The conference focus this year is Engineering for Ecosystem Services. We expect to have more than 100 presentations and posters focusing on ecological engineering applications in environmental restoration, wastewater and stormwater treatment, renewable energy, climate change adaptation, and sustainable food systems. The program will include invited speakers, roundtable discussions on emerging issues, posters and exhibits, field trips, and many networking opportunities. Student participation is a key element of the conference, with emphasis on design experiences and mentoring for our future ecological engineers.
AWSPs members receive $50 off registration fee, provide your member ID!
National River Rally 2011
June 3 - 6, 2011. North Charleston, SC
This year, water protection advocates from across the nation will come together in Charleston, South Carolina, a city with a long history, sitting at the confluence of five rivers, and boasting the longest cable-stayed bridge in the Western Hemisphere. All of which is very apt, since River Rally serves as a major bridge for a diverse community of organizations, agencies, tribes and businesses working to connect our water, lands and communities. At this year's conference, Center Watershed Planner, Sadie Drescher, will be conducting a 90-minute workshop entitled "Low Impact Development Goes Coastal." Don't miss it!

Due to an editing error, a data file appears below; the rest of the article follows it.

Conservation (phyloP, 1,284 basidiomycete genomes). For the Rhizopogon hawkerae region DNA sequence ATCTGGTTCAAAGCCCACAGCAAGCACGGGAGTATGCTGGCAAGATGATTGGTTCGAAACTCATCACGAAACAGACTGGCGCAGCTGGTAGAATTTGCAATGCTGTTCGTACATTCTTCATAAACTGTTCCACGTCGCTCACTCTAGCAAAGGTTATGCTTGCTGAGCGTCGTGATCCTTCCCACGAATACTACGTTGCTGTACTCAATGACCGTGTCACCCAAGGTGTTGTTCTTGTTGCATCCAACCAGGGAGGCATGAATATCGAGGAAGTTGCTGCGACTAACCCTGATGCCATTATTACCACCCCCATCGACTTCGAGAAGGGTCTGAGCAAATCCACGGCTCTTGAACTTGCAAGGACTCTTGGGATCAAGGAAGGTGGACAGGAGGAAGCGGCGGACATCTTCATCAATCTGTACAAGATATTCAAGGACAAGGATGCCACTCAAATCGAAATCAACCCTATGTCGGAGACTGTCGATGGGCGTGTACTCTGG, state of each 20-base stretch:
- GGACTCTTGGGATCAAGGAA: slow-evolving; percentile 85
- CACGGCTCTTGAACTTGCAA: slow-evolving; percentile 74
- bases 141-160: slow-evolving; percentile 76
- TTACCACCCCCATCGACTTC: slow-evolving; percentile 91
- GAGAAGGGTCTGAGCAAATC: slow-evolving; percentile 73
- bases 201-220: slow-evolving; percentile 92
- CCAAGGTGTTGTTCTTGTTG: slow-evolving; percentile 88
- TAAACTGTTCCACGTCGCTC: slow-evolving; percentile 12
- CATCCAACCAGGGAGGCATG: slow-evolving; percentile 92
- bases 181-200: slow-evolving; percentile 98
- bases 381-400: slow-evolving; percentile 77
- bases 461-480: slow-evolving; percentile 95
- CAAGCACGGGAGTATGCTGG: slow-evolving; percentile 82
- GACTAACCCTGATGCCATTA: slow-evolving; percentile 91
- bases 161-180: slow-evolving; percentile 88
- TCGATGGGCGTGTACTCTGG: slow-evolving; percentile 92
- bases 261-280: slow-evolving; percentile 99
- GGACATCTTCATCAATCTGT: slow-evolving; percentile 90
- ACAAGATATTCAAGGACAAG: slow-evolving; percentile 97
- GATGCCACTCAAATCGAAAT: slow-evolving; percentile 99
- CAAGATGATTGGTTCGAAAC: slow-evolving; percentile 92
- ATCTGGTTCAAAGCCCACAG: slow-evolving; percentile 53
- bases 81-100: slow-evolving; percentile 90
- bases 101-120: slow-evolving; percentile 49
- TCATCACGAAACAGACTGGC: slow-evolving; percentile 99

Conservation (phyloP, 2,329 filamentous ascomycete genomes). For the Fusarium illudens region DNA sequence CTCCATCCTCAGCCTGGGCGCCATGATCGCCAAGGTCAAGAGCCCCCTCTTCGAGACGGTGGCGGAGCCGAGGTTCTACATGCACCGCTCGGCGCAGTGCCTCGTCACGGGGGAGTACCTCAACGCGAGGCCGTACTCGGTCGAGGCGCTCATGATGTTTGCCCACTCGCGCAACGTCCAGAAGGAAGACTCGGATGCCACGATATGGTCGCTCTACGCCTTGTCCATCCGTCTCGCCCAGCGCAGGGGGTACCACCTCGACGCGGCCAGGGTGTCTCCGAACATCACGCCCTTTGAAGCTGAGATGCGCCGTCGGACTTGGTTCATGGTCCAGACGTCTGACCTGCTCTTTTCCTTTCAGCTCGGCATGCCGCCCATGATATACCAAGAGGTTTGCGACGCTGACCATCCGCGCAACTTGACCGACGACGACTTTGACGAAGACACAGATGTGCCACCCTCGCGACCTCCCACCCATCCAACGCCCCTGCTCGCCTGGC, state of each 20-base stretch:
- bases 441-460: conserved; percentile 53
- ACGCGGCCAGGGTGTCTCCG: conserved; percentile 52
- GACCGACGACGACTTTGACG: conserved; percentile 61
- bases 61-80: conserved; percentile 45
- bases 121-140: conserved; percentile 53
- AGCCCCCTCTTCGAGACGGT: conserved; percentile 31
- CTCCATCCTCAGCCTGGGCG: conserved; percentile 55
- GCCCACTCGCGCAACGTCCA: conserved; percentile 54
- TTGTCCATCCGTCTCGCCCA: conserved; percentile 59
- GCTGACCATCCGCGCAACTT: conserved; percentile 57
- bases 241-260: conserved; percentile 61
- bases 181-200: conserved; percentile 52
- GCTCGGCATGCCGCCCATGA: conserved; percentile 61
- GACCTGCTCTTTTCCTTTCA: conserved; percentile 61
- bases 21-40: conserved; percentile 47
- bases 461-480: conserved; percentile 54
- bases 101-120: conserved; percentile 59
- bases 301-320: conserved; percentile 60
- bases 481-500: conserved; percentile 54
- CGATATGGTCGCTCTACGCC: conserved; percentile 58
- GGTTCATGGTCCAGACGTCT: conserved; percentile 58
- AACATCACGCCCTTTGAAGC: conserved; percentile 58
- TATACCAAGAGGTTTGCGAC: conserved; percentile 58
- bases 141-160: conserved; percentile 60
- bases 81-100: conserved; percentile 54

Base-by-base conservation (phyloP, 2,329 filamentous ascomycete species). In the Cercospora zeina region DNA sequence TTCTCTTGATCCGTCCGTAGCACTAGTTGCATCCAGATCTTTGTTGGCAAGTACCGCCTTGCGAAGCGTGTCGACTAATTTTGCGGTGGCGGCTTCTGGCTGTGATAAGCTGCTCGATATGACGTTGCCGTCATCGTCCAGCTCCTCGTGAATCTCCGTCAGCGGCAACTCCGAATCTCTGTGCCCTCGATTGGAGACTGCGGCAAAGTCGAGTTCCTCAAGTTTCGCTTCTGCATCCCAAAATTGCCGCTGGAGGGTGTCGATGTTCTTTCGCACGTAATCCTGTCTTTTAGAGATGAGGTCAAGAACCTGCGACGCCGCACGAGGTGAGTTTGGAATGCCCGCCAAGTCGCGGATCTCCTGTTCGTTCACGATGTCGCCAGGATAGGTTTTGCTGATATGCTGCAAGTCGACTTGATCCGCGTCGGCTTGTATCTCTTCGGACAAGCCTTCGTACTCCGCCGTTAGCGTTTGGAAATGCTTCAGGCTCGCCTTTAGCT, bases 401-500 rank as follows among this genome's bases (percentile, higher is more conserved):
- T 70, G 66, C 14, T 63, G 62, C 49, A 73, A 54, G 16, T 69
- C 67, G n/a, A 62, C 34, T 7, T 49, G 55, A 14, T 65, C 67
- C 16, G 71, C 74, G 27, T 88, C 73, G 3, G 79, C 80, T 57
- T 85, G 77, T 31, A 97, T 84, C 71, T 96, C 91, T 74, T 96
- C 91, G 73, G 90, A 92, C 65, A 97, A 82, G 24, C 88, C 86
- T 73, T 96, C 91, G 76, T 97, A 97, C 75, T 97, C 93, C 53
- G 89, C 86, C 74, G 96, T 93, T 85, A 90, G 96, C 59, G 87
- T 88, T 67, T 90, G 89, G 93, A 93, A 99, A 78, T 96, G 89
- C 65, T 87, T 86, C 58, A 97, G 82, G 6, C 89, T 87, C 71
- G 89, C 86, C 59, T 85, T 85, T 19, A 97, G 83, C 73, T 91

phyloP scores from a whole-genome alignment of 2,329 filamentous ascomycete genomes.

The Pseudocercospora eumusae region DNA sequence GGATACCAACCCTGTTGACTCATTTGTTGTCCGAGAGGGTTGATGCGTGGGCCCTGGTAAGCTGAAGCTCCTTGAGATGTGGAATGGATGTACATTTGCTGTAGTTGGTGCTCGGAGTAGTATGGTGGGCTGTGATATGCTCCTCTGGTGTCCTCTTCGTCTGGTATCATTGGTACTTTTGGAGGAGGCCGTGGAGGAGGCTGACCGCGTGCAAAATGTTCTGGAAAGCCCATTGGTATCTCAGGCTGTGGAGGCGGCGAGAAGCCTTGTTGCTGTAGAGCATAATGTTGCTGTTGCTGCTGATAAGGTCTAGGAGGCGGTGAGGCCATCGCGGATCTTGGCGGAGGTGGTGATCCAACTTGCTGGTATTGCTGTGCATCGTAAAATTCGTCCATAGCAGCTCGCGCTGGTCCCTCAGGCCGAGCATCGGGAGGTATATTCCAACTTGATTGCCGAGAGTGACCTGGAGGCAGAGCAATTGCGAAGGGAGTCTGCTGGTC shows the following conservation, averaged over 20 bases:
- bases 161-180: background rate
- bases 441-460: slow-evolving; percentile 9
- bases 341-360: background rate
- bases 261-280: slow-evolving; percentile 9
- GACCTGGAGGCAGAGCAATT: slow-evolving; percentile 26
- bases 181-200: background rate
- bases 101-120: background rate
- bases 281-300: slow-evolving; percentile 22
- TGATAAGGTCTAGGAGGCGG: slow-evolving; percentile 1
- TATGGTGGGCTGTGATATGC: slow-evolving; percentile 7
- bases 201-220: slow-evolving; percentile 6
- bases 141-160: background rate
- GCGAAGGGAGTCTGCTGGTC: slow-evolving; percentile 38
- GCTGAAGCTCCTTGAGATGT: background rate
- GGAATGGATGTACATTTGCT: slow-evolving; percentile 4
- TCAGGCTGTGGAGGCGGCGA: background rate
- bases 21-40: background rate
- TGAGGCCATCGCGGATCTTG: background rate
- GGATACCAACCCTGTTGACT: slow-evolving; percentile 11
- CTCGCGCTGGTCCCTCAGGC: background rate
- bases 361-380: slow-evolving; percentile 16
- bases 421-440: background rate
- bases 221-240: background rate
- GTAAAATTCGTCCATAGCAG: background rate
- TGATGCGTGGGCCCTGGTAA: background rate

As a special bonus, AWSPs members will receive a 15% discount off regular River Rally registration rates!
Coastal Zone 2011
July 17-21, 2011, Chicago, IL
The Call for Abstracts has been issued for the Coastal Zone 2011 Conference. The overall conference theme is Winds of Change: Great Lakes, Great Oceans, Great Communities. Sessions will be organized around four conference tracks: Planning for Resilient Great Lakes, Coasts, and Ecosystems; Healthy Habitats, Healthy Coastal and Great Lakes
Communities; Observing, Modeling, and Monitoring; and Vibrant Coastal, Great Lakes, and Marine Economies.
Philadelphia Low Impact Development Symposium: Greening the Urban Environment
September 25-28, 2011. Philadelphia, PA
This symposium serves to combine three annual events into a single venue: 5th National Low Impact Development Conference, 19th Annual National Non-Point Source Monitoring Workshop, and the 2011 Pennsylvania Stormwater Management Symposium. Registration will open on Sunday afternoon, Sept. 25, followed by pre-conference workshops. The three-day technical program, Monday - Wednesday, will include six concurrent tracks. Greg Hoffmann, Watershed Engineer with the Center, will co-present a paper on recent stormwater retrofitting endeavors in Arlington County, VA.